Desonide use while Breastfeeding
Drugs containing Desonide: Tridesilon, Desonate, DesOwen, Verdeso, Otic Tridesilon, LoKara, Desonil+Plus Cream, Desonil+Plus Ointment, DesOwen Lotion 2 oz Kit, DesOwen Ointment Kit, Show all 11 »Delonide
Medically reviewed by Drugs.com. Last updated on Dec 10, 2019.
Desonide Levels and Effects while Breastfeeding
Summary of Use during Lactation
Desonide has not been studied during breastfeeding. Since only extensive application of the most potent corticosteroids may cause systemic effects in the mother, it is unlikely that short-term application of topical corticosteroids would pose a risk to the breastfed infant by passage into breastmilk. However, it would be prudent to use the least potent drug on the smallest area of skin possible. It is particularly important to ensure that the infant's skin does not come into direct contact with the areas of skin that have been treated. Only water-miscible cream or gel products should be applied to the breast because ointments may expose the infant to high levels of mineral paraffins via licking. Desonide cream or foam are acceptable to use on the nipple. Any topical corticosteroid should be wiped off thoroughly prior to nursing if it is being applied to the breast or nipple area.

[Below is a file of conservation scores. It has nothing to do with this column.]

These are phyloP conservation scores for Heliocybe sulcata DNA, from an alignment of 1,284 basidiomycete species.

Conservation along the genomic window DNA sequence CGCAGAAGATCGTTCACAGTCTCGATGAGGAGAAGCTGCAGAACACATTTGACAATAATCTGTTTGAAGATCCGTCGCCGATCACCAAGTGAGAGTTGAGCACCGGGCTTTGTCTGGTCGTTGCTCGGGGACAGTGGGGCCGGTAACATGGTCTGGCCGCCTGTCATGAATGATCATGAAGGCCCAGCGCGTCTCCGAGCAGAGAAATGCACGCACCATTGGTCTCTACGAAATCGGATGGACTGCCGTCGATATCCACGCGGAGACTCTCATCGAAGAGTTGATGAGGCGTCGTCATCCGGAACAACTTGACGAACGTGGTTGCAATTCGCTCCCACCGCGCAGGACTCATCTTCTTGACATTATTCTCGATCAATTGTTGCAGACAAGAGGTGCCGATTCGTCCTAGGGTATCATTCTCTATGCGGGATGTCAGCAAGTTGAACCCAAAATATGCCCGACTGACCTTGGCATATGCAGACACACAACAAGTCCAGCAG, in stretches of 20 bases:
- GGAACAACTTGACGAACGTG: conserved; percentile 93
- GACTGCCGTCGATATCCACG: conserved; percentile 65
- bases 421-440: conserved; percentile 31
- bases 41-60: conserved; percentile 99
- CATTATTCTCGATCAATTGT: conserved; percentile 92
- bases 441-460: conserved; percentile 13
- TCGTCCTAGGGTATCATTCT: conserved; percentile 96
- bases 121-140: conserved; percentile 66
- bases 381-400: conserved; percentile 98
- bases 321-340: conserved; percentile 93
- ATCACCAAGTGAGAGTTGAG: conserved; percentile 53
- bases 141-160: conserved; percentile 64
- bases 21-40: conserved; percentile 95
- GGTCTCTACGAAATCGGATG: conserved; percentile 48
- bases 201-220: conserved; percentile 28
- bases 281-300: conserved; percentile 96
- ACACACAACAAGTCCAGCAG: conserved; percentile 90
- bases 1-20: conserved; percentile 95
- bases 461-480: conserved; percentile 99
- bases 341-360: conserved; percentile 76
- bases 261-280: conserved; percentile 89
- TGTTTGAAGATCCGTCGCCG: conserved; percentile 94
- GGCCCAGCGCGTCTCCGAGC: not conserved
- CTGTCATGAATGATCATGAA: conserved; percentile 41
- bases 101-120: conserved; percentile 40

Maternal Levels. Relevant published information was not found as of the revision date.
Infant Levels. Relevant published information was not found as of the revision date.
Effects in Breastfed Infants
Topical application of a corticosteroid with relatively high mineralocorticoid activity (isofluprednone acetate) to the mother's nipples resulted in prolonged QT interval, cushingoid appearance, severe hypertension, decreased growth and electrolyte abnormalities in her 2-month-old breastfed infant. The mother had used the cream since birth for painful nipples.
Effects on Lactation and Breastmilk
Relevant published information was not found as of the revision date.
Alternate Drugs to Consider
1. Noti A, Grob K, Biedermann M et al. Exposure of babies to C(15)-C(45) mineral paraffins from human milk and breast salves. Regul Toxicol Pharmacol. 2003;38(3):317-25. PMID: 14623482
2. Heller MM, Fullerton-Stone H, Murase JE. Caring for new mothers: Diagnosis, management and treatment of nipple dermatitis in breastfeeding mothers. Int J Dermatol. 2012;51:1149-61. PMID: 22994661
3. De Stefano B, Bongo IG, Borgna-Pignatti C et al. Factitious hypertension with mineralocorticoid excess in an infant. Helv Paediatr Acta. 1983;38:185-9. PMID: 6874387
CAS Registry Number
LactMed Record Number
Information presented in this database is not meant as a substitute for professional judgment. You should consult your healthcare provider for breastfeeding advice related to your particular situation. The U.S. government does not warrant or assume any liability or responsibility for the accuracy or completeness of the information on this Site.
Always consult your healthcare provider to ensure the information displayed on this page applies to your personal circumstances.
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